Tufts University researchers have transplanted engineered pancreatic beta cells into diabetic mice, then caused the cells to produce more than two to three times the typical level of insulin by exposing them to light. The light-switchable cells are designed to compensate for the lower insulin production or reduced insulin response found in diabetic individuals. The study published in ACS Synthetic Biology shows that glucose levels can be controlled in a mouse model of diabetes without pharmacological intervention.
Insulin is a hormone that plays a central role in precisely controlling levels of circulating glucose—the essential fuel used by cells -. Diabetes affects more than 30 million Americans according to the Centers for Disease Control and Prevention (CDC). In type II diabetes—the most common form of the disease—the cells of the body become inefficient at responding to insulin and as a consequence, glucose in circulation can become dangerously high (hyperglycemia) while the pancreas cannot produce enough insulin to compensate. In type I diabetes, the beta cells, which are the only cells in the body that produce insulin, are destroyed by the immune system resulting in complete lack of the hormone.
Current treatments include the administration of drugs that enhance the production of insulin by pancreatic beta cells, or direct injection of insulin to supplement the naturally produced supply. In both cases, regulation of blood glucose becomes a manual process, with drug or insulin intervention conducted after periodic readings of glucose levels, often leading to spikes and valleys that can have harmful long-term effects.
The researchers sought to develop a new way to amplify insulin production while maintaining the important real-time link between the release of insulin and concentration of glucose in the bloodstream. They accomplished this by taking advantage of 'optogenetics', an approach relying on proteins that change their activity on demand with light. Pancreatic beta cells were engineered with a gene that encodes a photoactivatable adenylate cyclase (PAC) enzyme. The PAC produces the molecule cyclic adenosine monophosphate (cAMP) when exposed to blue light, which in turn cranks up the glucose-stimulated production of insulin in the beta cell. Insulin production can increase two- to three-fold, but only when the blood glucose amount is high. At low levels of glucose, insulin production remains low. This avoids a common drawback of diabetes treatments which can overcompensate on insulin exposure and leave the patient with harmful or dangerously low blood sugar (hypoglycemia).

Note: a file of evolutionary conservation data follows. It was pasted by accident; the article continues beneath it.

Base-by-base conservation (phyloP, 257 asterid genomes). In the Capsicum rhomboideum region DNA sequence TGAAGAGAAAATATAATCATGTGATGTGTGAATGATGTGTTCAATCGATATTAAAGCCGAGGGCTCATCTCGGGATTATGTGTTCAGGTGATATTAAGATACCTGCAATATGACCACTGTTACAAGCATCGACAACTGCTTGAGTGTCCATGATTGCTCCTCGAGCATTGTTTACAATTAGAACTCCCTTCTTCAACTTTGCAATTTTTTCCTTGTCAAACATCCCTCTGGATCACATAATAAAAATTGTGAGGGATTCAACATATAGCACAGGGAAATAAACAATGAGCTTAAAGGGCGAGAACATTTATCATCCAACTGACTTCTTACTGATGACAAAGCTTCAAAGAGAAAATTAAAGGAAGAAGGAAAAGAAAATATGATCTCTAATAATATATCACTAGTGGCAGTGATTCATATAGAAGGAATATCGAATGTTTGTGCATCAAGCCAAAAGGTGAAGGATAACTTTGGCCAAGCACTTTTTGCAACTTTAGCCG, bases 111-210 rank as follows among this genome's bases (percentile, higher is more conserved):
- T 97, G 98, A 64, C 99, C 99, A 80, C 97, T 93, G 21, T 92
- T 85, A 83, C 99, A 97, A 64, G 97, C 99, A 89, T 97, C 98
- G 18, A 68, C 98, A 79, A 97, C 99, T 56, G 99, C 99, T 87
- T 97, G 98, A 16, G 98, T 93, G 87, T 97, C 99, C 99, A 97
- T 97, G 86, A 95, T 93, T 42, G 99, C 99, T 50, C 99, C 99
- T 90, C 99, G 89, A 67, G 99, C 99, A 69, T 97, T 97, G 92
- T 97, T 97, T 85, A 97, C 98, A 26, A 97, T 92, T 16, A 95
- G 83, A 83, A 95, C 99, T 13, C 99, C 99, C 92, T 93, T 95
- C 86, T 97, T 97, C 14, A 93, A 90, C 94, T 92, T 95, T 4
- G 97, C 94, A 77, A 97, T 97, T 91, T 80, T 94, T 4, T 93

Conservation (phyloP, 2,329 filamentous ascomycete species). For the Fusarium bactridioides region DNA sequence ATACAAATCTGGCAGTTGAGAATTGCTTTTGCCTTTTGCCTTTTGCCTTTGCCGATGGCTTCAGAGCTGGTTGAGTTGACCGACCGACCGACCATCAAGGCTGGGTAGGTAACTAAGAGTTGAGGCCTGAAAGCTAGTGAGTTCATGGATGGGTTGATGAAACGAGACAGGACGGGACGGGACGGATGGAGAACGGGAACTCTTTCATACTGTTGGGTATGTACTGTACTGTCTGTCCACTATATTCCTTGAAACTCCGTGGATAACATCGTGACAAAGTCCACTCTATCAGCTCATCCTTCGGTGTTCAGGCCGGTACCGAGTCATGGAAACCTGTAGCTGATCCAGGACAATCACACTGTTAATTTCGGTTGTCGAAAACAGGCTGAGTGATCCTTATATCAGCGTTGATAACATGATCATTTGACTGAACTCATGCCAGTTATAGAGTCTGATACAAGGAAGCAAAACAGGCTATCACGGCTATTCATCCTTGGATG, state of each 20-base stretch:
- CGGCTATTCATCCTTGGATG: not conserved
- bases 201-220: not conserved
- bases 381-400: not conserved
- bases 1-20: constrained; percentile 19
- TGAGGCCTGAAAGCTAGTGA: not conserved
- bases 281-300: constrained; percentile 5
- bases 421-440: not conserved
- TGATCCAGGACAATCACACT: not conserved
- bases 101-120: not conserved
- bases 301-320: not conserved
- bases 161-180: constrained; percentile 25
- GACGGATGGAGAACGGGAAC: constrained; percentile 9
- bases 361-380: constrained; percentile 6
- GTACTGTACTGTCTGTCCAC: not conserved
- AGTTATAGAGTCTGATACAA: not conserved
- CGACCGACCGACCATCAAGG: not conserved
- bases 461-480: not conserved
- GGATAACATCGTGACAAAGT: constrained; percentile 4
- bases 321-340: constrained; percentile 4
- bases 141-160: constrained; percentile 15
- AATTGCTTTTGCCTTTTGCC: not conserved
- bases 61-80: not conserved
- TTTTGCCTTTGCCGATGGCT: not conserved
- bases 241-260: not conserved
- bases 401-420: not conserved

Researchers found that transplanting the engineered pancreatic beta cells under the skin of diabetic mice led to improved tolerance and regulation of glucose, reduced hyperglycemia, and higher levels of plasma insulin when subjected to illumination with blue light.
"It's a backwards analogy, but we are actually using light to turn on and off a biological switch," said Emmanuel Tzanakakis, professor of chemical and biological engineering at the School of Engineering at Tufts University and corresponding author of the study. "In this way, we can help in a diabetic context to better control and maintain appropriate levels of glucose without pharmacological intervention. The cells do the work of insulin production naturally and the regulatory circuits within them work the same; we just boost the amount of cAMP transiently in beta cells to get them to make more insulin only when it's needed."
The blue light simply flips the switch from normal to boost mode. Such optogenetic approaches utilizing light-activatable proteins for modulating the function of cells are being explored in many biological systems and have fueled efforts toward the development of a new genre of treatments.
"There are several advantages to using light to control treatment," said Fan Zhang, graduate student in Tzanakakis' lab at Tufts and first author of the study. "Obviously, the response is immediate; and despite the increased secretion of insulin, the amount of oxygen consumed by the cells does not change significantly as our study shows. Oxygen starvation is a common problem in studies involving transplanted pancreatic cells."